This is the first article in a series of pieces on digital innovation, accelerating change and the rise of the coded business from innovators in the Chef (click here) community.
How does the need for speed and scale affect businesses today?
Let’s start with scale. As a technology company grows, its infrastructure grows – more machines (or machine images), more networking, more data storage needs, more code, more developers, and more users. The only way to scale with growth is with automation. And, as more and more of the world’s interactions happen online (be it commercial transactions, email, social networking, video streaming, etc.), that scale of infrastructure is breaking records all the time. With these new levels of scale come ever-increasing automation requirements.
On the speed side, first-to-market has always been an important part of business – but what that means has evolved. It’s no longer simply about producing that new cool item before the other guys. Now it also means you must be able to iterate quickly, adjust quickly for changing user tastes, and adapt quickly to the ever-increasing pace of new technologies. To be able to do this effectively, instead of just developing fast, you need to be able to deploy quickly, react quickly, troubleshoot quickly, and update quickly. For many companies, this is no longer icing on the cake, but instead, the structure underpinning their business – in the same way that having an e-commerce site was 10 years ago.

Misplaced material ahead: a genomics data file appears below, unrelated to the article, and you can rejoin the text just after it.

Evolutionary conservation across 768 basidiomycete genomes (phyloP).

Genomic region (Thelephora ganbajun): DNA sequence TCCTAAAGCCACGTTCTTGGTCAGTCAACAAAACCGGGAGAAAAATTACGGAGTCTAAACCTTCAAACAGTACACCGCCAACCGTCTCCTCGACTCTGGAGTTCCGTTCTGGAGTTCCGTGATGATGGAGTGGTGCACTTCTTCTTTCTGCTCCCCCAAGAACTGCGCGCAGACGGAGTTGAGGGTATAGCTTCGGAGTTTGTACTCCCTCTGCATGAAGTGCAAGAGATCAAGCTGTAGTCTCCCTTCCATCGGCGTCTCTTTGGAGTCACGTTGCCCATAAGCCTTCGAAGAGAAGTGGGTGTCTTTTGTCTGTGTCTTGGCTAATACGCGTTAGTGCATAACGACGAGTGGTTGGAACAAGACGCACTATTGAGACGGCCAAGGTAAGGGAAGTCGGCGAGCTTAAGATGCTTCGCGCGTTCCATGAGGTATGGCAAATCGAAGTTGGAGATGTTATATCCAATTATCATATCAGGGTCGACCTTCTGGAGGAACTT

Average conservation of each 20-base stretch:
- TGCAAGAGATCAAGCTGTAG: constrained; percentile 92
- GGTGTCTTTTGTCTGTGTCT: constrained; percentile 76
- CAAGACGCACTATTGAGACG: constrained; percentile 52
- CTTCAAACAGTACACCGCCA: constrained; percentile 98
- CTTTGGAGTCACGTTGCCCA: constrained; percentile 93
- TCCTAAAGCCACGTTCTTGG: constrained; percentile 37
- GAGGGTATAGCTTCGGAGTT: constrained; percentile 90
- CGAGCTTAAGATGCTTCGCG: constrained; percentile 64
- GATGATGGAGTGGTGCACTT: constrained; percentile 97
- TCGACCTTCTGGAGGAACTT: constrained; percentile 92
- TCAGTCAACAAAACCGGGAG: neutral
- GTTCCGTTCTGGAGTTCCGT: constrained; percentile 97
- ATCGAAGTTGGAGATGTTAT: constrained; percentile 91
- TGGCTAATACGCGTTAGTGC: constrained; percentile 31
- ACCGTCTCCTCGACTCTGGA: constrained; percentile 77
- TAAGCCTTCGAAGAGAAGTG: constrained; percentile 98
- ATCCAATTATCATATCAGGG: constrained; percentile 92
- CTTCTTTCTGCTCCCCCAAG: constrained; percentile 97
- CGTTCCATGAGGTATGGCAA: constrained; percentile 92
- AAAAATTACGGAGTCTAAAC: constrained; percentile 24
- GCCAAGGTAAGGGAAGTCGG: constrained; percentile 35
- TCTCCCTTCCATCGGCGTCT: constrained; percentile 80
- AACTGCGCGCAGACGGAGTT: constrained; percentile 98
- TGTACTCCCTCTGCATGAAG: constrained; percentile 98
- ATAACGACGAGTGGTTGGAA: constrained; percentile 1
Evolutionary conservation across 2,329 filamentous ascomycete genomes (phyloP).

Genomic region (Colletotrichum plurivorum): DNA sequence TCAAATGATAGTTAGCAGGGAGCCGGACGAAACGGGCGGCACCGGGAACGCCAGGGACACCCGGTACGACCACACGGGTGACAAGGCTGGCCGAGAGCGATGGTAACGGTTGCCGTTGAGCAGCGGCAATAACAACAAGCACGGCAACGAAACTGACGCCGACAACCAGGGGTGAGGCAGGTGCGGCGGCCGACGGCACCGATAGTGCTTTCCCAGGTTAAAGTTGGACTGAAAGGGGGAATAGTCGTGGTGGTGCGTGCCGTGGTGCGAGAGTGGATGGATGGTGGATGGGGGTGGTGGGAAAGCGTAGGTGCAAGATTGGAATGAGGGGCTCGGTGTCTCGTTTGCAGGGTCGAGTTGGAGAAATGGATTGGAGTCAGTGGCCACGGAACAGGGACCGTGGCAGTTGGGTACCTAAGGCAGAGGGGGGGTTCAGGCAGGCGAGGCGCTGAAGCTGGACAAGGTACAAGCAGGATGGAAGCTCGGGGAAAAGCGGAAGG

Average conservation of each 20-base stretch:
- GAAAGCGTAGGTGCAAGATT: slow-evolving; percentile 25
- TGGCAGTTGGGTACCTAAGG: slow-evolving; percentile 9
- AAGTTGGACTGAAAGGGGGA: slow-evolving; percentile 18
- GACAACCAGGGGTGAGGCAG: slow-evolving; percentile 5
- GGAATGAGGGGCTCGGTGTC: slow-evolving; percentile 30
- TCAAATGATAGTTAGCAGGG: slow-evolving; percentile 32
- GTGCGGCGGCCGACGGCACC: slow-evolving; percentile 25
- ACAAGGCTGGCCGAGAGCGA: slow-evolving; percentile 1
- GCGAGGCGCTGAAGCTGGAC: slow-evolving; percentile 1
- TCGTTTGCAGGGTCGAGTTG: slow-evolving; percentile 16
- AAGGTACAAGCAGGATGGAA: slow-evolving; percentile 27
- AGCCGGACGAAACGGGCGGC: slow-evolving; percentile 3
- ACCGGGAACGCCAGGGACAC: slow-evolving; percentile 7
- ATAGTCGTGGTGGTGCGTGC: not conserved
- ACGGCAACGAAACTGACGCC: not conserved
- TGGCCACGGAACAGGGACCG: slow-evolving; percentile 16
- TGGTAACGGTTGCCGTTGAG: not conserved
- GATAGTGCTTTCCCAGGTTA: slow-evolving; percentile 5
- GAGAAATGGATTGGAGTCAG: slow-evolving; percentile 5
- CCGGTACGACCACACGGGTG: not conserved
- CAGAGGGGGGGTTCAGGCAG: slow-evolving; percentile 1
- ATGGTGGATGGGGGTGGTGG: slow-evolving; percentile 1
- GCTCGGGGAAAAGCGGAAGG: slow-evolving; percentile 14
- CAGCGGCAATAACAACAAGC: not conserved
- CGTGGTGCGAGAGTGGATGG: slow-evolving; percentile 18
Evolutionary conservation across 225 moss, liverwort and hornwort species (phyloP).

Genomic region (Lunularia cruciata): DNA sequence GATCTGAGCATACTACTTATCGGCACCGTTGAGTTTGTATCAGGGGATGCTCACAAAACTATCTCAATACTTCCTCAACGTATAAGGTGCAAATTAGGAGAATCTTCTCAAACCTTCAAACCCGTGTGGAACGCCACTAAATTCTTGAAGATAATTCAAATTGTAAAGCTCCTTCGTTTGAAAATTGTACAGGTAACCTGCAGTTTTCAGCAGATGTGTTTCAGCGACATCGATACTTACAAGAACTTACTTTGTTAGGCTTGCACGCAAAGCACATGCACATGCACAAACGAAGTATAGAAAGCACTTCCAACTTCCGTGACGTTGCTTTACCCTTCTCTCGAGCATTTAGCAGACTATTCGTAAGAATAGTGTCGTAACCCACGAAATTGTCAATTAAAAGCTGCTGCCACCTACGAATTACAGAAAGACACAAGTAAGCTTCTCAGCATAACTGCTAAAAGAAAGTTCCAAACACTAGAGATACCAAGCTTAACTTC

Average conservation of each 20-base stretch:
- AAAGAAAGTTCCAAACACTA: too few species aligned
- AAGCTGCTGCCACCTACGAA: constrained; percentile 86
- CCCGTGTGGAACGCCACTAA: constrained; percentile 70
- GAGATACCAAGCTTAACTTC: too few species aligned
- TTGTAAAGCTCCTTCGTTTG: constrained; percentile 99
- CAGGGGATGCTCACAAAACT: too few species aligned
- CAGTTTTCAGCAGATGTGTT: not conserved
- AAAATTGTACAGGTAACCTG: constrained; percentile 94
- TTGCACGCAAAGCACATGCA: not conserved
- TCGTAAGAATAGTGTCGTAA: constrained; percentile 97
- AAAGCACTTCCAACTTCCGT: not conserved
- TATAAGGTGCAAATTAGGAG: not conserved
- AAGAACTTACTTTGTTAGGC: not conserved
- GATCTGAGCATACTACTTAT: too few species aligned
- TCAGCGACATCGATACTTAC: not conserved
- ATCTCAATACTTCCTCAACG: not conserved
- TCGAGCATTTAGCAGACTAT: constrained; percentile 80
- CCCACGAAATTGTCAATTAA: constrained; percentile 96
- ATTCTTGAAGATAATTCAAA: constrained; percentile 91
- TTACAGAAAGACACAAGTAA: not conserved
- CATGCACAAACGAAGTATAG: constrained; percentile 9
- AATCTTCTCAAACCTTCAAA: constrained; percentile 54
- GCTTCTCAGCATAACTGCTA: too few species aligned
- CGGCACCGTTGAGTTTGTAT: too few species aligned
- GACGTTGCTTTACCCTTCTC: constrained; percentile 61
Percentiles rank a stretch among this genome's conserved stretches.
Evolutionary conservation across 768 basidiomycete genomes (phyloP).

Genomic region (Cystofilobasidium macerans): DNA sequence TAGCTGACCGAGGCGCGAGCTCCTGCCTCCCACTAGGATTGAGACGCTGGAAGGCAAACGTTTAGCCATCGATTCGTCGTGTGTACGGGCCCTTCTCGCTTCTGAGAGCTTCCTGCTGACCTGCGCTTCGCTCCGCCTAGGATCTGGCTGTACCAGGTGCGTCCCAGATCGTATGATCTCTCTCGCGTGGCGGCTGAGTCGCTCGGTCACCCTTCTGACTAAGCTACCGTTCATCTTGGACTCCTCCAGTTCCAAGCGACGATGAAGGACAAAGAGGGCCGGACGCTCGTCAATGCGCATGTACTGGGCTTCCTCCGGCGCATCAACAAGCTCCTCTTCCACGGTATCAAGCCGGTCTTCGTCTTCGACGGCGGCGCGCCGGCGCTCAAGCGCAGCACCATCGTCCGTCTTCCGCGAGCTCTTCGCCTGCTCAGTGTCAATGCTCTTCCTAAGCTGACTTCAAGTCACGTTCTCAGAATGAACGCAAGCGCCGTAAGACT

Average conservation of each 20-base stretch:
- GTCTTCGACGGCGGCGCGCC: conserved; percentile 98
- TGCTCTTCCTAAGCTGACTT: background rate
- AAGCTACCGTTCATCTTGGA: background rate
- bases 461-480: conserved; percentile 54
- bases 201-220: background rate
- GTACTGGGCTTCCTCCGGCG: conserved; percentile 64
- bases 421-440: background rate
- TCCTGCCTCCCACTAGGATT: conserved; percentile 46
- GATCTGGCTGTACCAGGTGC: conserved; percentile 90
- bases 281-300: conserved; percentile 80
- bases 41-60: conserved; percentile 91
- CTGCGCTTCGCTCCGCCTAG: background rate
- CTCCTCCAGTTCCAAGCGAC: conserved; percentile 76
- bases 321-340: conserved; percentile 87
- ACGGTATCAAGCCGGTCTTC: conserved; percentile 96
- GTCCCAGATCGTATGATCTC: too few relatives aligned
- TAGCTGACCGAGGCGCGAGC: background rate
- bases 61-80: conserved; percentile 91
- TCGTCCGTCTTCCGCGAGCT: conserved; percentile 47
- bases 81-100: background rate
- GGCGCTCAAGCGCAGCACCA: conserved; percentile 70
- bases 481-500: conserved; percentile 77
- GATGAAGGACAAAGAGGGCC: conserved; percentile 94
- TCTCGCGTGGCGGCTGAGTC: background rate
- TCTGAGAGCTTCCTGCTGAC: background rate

Speed is becoming ever more critical for business in the digital age. With the rise of social media, a lot of customer feedback is public or semi-public, allowing people to unite behind specific complaints or desires and provide more clear and unified messages to companies. This helps companies get more feedback of higher quality and – hopefully – to react to it more quickly. This is also dramatically accelerating the cycle of getting features/products/releases to users, and, perhaps more significantly, prompting users to provide more useful feedback faster. As I mentioned, the scale and speed of business operations in every industry are growing daily, and, because of that, automation has gone from being beneficial to critical. In the technology world, this automation comes in the form of code.
Pushing your code faster and faster means you have to be able to update and deploy infrastructure faster, which in turn means infrastructure/systems teams must also be able to deploy, react, troubleshoot and fix faster.
But code, in and of itself, isn’t necessarily sufficient to meet the challenge of escalating speed and scale. How quickly you deliver that code is what’s important. Continuous Delivery is one technique used to address this need.
Continuous Delivery (CD)
People talk a lot about CD and it’s important to remember that this phrase refers to a methodology that has pros and cons.